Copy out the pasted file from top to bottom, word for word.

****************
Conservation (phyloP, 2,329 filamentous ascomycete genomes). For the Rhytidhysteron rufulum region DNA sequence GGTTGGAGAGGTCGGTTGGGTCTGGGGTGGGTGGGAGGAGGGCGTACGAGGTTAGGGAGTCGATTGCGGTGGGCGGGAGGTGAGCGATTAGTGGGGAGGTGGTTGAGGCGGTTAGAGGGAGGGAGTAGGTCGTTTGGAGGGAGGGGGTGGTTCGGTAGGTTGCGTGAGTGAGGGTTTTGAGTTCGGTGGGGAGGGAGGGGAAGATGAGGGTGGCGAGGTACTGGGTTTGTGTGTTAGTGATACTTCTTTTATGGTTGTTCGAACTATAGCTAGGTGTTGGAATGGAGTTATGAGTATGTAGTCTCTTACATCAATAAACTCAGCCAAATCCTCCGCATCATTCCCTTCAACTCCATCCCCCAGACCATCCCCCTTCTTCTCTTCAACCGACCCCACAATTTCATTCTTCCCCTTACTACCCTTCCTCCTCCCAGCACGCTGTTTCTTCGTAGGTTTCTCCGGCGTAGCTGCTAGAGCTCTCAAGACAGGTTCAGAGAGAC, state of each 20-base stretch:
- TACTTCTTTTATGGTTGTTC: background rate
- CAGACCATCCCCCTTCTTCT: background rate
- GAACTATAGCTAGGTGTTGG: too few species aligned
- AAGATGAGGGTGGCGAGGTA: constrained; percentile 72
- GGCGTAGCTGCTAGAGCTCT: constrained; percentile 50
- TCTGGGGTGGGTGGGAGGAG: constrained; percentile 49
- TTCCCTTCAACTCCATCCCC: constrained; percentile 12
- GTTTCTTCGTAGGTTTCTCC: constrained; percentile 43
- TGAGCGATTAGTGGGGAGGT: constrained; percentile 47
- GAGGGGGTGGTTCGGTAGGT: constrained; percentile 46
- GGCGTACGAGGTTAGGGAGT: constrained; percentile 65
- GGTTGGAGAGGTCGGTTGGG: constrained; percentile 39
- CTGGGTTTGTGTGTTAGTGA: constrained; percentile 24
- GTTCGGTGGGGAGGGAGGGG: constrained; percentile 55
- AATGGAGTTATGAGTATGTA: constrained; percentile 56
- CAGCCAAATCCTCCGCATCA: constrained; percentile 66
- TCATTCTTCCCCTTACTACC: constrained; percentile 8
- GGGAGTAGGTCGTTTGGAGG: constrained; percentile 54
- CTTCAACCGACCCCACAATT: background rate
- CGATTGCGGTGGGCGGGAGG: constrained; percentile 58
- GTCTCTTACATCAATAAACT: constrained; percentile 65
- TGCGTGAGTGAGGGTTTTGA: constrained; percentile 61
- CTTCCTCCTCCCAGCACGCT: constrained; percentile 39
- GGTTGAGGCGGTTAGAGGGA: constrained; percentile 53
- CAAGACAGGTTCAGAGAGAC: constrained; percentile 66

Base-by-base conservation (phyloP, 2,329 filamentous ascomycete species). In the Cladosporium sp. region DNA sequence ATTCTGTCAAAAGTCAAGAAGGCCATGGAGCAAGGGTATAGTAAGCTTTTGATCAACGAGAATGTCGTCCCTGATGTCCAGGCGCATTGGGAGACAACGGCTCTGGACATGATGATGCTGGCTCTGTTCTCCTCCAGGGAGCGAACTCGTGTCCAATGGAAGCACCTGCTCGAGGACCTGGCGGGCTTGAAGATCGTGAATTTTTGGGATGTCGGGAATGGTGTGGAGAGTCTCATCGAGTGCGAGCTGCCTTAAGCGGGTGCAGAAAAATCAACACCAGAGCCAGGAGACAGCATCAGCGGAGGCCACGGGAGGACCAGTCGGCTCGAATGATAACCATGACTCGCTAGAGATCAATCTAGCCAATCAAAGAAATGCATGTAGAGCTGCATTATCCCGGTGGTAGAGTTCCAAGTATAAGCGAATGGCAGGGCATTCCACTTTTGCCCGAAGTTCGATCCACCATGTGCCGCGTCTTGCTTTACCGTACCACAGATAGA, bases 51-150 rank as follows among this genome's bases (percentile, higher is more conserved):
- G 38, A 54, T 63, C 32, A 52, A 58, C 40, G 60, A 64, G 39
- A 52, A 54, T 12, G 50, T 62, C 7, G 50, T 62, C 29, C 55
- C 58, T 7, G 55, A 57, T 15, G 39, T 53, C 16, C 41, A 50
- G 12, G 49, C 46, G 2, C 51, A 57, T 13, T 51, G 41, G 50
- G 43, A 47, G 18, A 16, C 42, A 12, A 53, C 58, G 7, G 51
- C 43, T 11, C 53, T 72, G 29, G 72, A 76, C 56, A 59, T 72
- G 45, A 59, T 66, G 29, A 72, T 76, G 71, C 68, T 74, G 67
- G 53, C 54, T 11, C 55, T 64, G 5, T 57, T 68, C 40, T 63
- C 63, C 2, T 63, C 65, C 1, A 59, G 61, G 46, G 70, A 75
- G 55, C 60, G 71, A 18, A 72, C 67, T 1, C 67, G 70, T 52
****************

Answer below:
Conservation (phyloP, 2,329 filamentous ascomycete genomes). For the Rhytidhysteron rufulum region DNA sequence GGTTGGAGAGGTCGGTTGGGTCTGGGGTGGGTGGGAGGAGGGCGTACGAGGTTAGGGAGTCGATTGCGGTGGGCGGGAGGTGAGCGATTAGTGGGGAGGTGGTTGAGGCGGTTAGAGGGAGGGAGTAGGTCGTTTGGAGGGAGGGGGTGGTTCGGTAGGTTGCGTGAGTGAGGGTTTTGAGTTCGGTGGGGAGGGAGGGGAAGATGAGGGTGGCGAGGTACTGGGTTTGTGTGTTAGTGATACTTCTTTTATGGTTGTTCGAACTATAGCTAGGTGTTGGAATGGAGTTATGAGTATGTAGTCTCTTACATCAATAAACTCAGCCAAATCCTCCGCATCATTCCCTTCAACTCCATCCCCCAGACCATCCCCCTTCTTCTCTTCAACCGACCCCACAATTTCATTCTTCCCCTTACTACCCTTCCTCCTCCCAGCACGCTGTTTCTTCGTAGGTTTCTCCGGCGTAGCTGCTAGAGCTCTCAAGACAGGTTCAGAGAGAC, state of each 20-base stretch:
- TACTTCTTTTATGGTTGTTC: background rate
- CAGACCATCCCCCTTCTTCT: background rate
- GAACTATAGCTAGGTGTTGG: too few species aligned
- AAGATGAGGGTGGCGAGGTA: constrained; percentile 72
- GGCGTAGCTGCTAGAGCTCT: constrained; percentile 50
- TCTGGGGTGGGTGGGAGGAG: constrained; percentile 49
- TTCCCTTCAACTCCATCCCC: constrained; percentile 12
- GTTTCTTCGTAGGTTTCTCC: constrained; percentile 43
- TGAGCGATTAGTGGGGAGGT: constrained; percentile 47
- GAGGGGGTGGTTCGGTAGGT: constrained; percentile 46
- GGCGTACGAGGTTAGGGAGT: constrained; percentile 65
- GGTTGGAGAGGTCGGTTGGG: constrained; percentile 39
- CTGGGTTTGTGTGTTAGTGA: constrained; percentile 24
- GTTCGGTGGGGAGGGAGGGG: constrained; percentile 55
- AATGGAGTTATGAGTATGTA: constrained; percentile 56
- CAGCCAAATCCTCCGCATCA: constrained; percentile 66
- TCATTCTTCCCCTTACTACC: constrained; percentile 8
- GGGAGTAGGTCGTTTGGAGG: constrained; percentile 54
- CTTCAACCGACCCCACAATT: background rate
- CGATTGCGGTGGGCGGGAGG: constrained; percentile 58
- GTCTCTTACATCAATAAACT: constrained; percentile 65
- TGCGTGAGTGAGGGTTTTGA: constrained; percentile 61
- CTTCCTCCTCCCAGCACGCT: constrained; percentile 39
- GGTTGAGGCGGTTAGAGGGA: constrained; percentile 53
- CAAGACAGGTTCAGAGAGAC: constrained; percentile 66

Base-by-base conservation (phyloP, 2,329 filamentous ascomycete species). In the Cladosporium sp. region DNA sequence ATTCTGTCAAAAGTCAAGAAGGCCATGGAGCAAGGGTATAGTAAGCTTTTGATCAACGAGAATGTCGTCCCTGATGTCCAGGCGCATTGGGAGACAACGGCTCTGGACATGATGATGCTGGCTCTGTTCTCCTCCAGGGAGCGAACTCGTGTCCAATGGAAGCACCTGCTCGAGGACCTGGCGGGCTTGAAGATCGTGAATTTTTGGGATGTCGGGAATGGTGTGGAGAGTCTCATCGAGTGCGAGCTGCCTTAAGCGGGTGCAGAAAAATCAACACCAGAGCCAGGAGACAGCATCAGCGGAGGCCACGGGAGGACCAGTCGGCTCGAATGATAACCATGACTCGCTAGAGATCAATCTAGCCAATCAAAGAAATGCATGTAGAGCTGCATTATCCCGGTGGTAGAGTTCCAAGTATAAGCGAATGGCAGGGCATTCCACTTTTGCCCGAAGTTCGATCCACCATGTGCCGCGTCTTGCTTTACCGTACCACAGATAGA, bases 51-150 rank as follows among this genome's bases (percentile, higher is more conserved):
- G 38, A 54, T 63, C 32, A 52, A 58, C 40, G 60, A 64, G 39
- A 52, A 54, T 12, G 50, T 62, C 7, G 50, T 62, C 29, C 55
- C 58, T 7, G 55, A 57, T 15, G 39, T 53, C 16, C 41, A 50
- G 12, G 49, C 46, G 2, C 51, A 57, T 13, T 51, G 41, G 50
- G 43, A 47, G 18, A 16, C 42, A 12, A 53, C 58, G 7, G 51
- C 43, T 11, C 53, T 72, G 29, G 72, A 76, C 56, A 59, T 72
- G 45, A 59, T 66, G 29, A 72, T 76, G 71, C 68, T 74, G 67
- G 53, C 54, T 11, C 55, T 64, G 5, T 57, T 68, C 40, T 63
- C 63, C 2, T 63, C 65, C 1, A 59, G 61, G 46, G 70, A 75
- G 55, C 60, G 71, A 18, A 72, C 67, T 1, C 67, G 70, T 52